If the residents of the suffering 27th Congressional District are looking for some good news – and they could use some – they can find it in reports that State Sen. Chris Jacobs is considering a run for that House seat. Indeed, even the possibility counts as some of the best news that put-upon district has had in years.
The decade beginning 2009 sure seemed to be shaping up for the district, but it quickly blew up. Ten years later, it’s a raging dumpster fire.
It was in 2009 that Republican Chris Lee set off for Washington as the new representative for what was then the 26th Congressional District. Lee’s predecessor, Thomas M. Reynolds, was facing his own political pressures and hadn’t sought re-election. Lee, an able and – it seemed – sensible man was elected to succeed him. Barely two years later, he abruptly resigned after an online dalliance was revealed.
He was succeeded by Democrat Kathy Hochul, now New York’s lieutenant governor, but she lasted less than two years. The district had been redrawn and renumbered following the 2010 census, creating the state’s most thoroughly Republican congressional district. She narrowly lost her re-election bid to Republican Chris Collins, who had recently failed in his own campaign for a second term as Erie County Executive.
Since then, Collins has represented the district in Congress, but ran first into ethics controversies and then, last August, smack into the arms of law: Indicted on federal felonies in an alleged insider-trading scheme, he barely won re-election in November. But because of new House rules, he was denied a committee assignment, hobbling his district with weakened representation and shrunken influence.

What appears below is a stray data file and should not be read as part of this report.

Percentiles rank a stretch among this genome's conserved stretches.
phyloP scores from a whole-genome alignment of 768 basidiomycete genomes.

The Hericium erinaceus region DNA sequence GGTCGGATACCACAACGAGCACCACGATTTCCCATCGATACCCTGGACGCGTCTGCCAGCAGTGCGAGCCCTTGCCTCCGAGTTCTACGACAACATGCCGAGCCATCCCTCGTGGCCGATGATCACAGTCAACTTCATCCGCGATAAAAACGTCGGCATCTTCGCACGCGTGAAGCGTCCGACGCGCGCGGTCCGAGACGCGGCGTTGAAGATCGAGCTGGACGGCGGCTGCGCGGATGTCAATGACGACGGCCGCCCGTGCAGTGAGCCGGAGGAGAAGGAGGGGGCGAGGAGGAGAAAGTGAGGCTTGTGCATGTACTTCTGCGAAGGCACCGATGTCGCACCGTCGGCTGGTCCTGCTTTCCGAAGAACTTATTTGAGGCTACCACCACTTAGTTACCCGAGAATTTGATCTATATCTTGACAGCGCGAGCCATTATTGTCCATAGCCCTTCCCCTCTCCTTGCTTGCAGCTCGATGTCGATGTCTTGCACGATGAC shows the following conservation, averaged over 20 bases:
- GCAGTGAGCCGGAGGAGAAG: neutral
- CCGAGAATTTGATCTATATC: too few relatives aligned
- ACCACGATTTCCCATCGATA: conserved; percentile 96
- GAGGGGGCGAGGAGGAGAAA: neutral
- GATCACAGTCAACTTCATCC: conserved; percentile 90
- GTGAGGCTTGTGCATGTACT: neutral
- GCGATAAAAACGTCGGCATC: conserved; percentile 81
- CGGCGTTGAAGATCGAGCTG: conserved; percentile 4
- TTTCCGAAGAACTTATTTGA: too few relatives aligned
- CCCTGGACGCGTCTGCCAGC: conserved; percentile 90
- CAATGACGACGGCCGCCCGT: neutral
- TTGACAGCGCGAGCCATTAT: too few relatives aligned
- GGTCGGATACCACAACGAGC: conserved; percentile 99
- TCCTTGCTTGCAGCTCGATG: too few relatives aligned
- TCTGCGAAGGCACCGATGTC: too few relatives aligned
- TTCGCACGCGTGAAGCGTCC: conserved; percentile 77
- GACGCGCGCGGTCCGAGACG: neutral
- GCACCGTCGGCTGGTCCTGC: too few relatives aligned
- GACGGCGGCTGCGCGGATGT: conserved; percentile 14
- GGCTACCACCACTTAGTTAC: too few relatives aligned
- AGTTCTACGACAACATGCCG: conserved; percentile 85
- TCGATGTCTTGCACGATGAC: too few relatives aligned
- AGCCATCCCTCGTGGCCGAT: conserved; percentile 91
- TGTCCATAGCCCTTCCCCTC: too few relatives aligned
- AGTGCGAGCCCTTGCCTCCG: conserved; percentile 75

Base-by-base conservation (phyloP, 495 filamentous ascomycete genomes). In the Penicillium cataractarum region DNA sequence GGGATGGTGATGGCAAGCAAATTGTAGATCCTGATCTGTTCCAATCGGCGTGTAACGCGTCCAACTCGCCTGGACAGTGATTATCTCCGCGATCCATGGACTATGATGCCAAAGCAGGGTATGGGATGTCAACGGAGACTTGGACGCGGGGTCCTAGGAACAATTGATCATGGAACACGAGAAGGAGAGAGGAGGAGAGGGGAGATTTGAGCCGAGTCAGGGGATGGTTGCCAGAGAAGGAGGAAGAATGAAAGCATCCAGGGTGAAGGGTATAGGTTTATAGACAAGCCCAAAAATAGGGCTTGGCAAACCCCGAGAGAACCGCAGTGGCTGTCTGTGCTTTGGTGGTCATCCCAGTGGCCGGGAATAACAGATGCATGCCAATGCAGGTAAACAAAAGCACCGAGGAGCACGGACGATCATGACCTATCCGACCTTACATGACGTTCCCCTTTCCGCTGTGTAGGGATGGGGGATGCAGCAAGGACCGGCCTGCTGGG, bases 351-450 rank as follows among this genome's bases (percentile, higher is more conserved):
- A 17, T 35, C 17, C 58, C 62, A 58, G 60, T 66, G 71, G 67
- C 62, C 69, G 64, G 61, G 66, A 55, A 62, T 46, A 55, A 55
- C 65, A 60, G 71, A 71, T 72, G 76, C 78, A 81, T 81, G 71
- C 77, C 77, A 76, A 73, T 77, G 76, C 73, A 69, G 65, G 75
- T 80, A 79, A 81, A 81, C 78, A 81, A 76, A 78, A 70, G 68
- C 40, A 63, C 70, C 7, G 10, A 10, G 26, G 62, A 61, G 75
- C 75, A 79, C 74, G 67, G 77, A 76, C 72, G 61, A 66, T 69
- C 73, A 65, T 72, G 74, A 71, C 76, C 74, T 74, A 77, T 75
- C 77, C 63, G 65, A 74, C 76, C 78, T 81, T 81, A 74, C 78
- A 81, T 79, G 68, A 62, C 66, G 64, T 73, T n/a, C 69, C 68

The district, it seems, has been consigned to a congressional incarnation of Murphy’s Law. Maybe things will change.
Collins’ trial is scheduled for February 2020, though it could be delayed as his lawyers argue a preposterous notion that a clause in the Constitution shields members of Congress from criminal liability even if they break the law. And while nothing – so far, at least – prevents him from seeking re-election next year, his fundraising has slowed to a trickle and he recently suggested to the Batavia Daily News that he might not seek a fifth term.
“At some point, you sit down with your family and say, ‘Do I want to stay in the public’s eye and do this again or not?’ ” he told the newspaper.
Enter Jacobs, a well-to-do politician who served as a Buffalo School Board member and Erie County Clerk before winning election to the State Senate. With Democrats winning control of the Senate in November, though, he is now relegated to the chamber’s largely ineffective minority party.
Jacobs hasn’t confirmed his interest in the office, but his recent activity suggests it. Other possible candidates are warming up in the 27th District’s bullpen, but Jacobs’ possible candidacy would mean at least one grownup is in the race.
Here’s hoping the district’s ill-served voters are given the option of electing a grownup.